Hemp is also a great ingredient for make-up, skin creams, hair-care products, and other cosmetic goods. It can be used medically for skin ailments, or to simply make things look better. It offers a toxin-free way to improve a person’s physical appearance, without the many chemicals that go into standard make-up products. And it’s chock full of beneficial nutrients for the skin. According to Georgetown University Medical Center’s Dr. Tina Alster:

“Sufferers of serious medical skin conditions and those who are seeking innovative skincare options can benefit from topical CBD use… Anti-inflammatory properties associated with CBD are beneficial in treating such dermatologic conditions as acne, psoriasis and eczema due to reduction of dryness, irritation and redness. CBD-containing creams, oils, gels and serums not only moisturize and soothe the skin but are also showing encouraging results in relieving pain caused by certain skin disorders.”

Beyond these uses, we know that hemp offers medical benefits in many categories. From helping to stop people form wasting away from cancer or AIDS, to treating cancerous tumors, neurodegenerative diseases, spastic disorders, psychological issues, pain issues, hormonal imbalances, blood pressure and blood sugar problems, and a range of other disorders.

The issue of lost limbs

We talk about a lot of medical conditions, which usually involve the idea of taking a medication. However, hemp has medical uses beyond actual medication. When a person loses a limb, or has a congenital disorder that results in the absence of a limb, (or a grave medical issue with one), there aren’t a million options for what comes next. How common is this issue?

According to the Hanger Clinic, a prosthetics products and services provider, more than two million people living in the US have lost a limb, and another whopping 28 million are in danger of losing a limb. It’s expected that the number of active limb lost cases will rise to 3.6 million by 2050. As per the Amputee Coalition via Hanger, there are about 185,000 amputations in the US yearly.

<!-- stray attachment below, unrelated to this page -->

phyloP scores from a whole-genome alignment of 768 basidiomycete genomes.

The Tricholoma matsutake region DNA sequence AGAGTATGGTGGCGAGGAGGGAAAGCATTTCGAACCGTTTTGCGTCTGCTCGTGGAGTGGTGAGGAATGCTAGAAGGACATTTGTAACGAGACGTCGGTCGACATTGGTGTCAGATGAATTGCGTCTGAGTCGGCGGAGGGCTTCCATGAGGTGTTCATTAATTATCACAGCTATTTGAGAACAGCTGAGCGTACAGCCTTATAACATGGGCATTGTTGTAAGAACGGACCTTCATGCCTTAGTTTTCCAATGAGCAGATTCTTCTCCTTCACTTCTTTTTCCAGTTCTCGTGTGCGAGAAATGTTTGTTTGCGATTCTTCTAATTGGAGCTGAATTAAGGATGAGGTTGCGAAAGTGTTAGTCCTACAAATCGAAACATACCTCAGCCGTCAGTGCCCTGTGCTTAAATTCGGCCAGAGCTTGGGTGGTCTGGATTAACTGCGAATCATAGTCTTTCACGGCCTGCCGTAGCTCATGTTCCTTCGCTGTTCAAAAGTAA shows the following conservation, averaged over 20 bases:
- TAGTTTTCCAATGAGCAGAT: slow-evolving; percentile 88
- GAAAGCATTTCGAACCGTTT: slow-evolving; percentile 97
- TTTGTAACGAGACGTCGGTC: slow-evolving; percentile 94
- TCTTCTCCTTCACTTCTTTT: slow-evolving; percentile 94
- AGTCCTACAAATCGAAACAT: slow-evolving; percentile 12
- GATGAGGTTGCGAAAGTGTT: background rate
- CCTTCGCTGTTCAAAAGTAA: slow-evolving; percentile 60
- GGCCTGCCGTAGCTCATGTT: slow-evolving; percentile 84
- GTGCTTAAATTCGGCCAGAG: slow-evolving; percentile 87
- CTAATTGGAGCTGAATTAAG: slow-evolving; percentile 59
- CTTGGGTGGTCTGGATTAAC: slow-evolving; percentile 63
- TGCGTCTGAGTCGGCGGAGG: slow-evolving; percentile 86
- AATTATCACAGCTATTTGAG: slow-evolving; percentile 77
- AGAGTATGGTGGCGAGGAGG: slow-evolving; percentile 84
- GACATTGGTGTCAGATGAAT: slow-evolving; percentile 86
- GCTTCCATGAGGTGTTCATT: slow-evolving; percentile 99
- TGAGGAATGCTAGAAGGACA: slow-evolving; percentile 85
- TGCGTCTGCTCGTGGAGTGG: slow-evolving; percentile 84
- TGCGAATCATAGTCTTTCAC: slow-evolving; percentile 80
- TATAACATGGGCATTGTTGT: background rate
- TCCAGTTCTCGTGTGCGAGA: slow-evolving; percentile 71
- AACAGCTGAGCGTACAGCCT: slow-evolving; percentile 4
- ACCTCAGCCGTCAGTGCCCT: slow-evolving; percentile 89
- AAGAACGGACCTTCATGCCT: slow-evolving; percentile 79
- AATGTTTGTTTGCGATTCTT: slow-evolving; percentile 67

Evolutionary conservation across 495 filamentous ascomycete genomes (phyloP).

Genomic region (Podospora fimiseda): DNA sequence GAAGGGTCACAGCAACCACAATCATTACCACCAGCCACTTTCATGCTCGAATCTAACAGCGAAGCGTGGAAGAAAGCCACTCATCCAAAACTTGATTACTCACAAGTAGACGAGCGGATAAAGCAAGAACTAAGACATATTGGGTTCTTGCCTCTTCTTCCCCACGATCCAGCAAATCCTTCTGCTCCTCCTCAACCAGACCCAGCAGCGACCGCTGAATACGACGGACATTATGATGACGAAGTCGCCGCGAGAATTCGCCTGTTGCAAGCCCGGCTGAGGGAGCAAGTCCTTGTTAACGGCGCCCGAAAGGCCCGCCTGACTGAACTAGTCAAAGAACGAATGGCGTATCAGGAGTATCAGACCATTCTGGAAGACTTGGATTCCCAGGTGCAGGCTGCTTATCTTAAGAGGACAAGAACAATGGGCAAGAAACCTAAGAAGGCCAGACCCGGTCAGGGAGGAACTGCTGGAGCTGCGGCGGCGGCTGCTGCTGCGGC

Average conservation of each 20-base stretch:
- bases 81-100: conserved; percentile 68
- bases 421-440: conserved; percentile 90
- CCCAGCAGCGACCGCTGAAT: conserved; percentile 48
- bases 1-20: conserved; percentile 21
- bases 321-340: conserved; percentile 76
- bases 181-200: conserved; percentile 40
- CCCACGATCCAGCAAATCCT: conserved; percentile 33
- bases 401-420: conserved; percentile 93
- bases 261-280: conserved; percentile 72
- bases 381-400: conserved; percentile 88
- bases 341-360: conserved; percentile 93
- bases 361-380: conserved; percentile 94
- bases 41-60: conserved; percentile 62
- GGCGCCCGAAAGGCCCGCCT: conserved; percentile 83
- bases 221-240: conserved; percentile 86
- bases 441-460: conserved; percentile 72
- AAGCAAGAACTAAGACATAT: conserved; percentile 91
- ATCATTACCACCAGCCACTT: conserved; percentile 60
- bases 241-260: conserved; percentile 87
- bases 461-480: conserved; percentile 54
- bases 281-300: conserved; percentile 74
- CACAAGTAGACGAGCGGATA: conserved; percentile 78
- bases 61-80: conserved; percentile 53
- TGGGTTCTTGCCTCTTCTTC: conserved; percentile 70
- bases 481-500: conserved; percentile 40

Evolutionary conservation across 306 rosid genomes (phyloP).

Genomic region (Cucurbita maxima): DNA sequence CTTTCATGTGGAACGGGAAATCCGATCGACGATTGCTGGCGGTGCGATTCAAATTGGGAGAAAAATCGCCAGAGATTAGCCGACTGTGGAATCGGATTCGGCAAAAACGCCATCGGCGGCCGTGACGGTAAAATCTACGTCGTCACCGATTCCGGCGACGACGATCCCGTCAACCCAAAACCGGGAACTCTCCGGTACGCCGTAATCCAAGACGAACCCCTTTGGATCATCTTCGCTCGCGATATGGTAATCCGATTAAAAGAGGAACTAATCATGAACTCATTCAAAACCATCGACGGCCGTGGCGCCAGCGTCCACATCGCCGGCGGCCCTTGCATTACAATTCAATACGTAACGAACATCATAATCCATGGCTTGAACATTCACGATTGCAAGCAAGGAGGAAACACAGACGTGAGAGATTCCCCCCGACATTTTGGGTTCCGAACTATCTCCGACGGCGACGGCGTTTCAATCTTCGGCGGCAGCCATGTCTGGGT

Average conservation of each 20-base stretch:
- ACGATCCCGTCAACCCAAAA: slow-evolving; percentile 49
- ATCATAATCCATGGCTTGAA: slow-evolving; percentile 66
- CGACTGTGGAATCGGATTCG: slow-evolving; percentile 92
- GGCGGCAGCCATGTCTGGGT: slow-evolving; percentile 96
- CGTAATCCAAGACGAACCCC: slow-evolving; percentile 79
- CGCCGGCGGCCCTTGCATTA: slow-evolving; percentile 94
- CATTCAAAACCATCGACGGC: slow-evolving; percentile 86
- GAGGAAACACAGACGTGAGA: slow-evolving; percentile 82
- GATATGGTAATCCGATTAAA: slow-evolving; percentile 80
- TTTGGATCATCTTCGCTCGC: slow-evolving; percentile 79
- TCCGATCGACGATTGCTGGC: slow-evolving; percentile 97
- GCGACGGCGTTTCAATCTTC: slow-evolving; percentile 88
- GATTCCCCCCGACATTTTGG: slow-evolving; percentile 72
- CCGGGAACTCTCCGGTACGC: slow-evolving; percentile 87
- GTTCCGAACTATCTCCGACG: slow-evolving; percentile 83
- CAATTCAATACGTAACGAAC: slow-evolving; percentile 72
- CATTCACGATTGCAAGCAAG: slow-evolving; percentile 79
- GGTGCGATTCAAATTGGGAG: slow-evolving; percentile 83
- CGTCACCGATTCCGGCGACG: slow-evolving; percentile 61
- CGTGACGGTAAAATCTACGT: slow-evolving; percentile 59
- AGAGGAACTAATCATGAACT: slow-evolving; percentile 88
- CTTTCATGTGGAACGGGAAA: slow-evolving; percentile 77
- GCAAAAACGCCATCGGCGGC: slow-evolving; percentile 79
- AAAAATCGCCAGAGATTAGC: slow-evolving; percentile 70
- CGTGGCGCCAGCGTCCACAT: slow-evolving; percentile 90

Lost limbs are the result of several different issues. The most common reason is vascular diseases like diabetes, blood clots, and peripheral arterial disease, all of which effect blood flow. 54% of amputees result from these problems. This is important because the incidence of diabetes is rising, mainly due to bad eating and exercise habits, which led to a massive 42.2% of the population weighing in at obese levels as of 2017-2018.

Another 45% are from trauma issues. These stem from workplace injuries, car accidents, military experiences, or other occurrences that cause trauma to the body. Under 2% of amputees are cancer related, and occur when tumors in bone or cartilage do not respond effectively to treatment. The incidence of congenital issues is low, with approximately 1,900 babies born yearly in the US with limb problems, although this doesn’t always result in amputation.

What’s the deal with hemp body parts?

The company Human Plant Solutions is looking to integrate the worlds of hemp and prosthetic limbs, to create a better option for those who need this kind of medical device. According to company CEO Sam Spallitta, via the Denver Channel “In general, I think that there are a lot of ways for a company like mine that really wants to provide solutions, especially customized solutions with innovative materials.”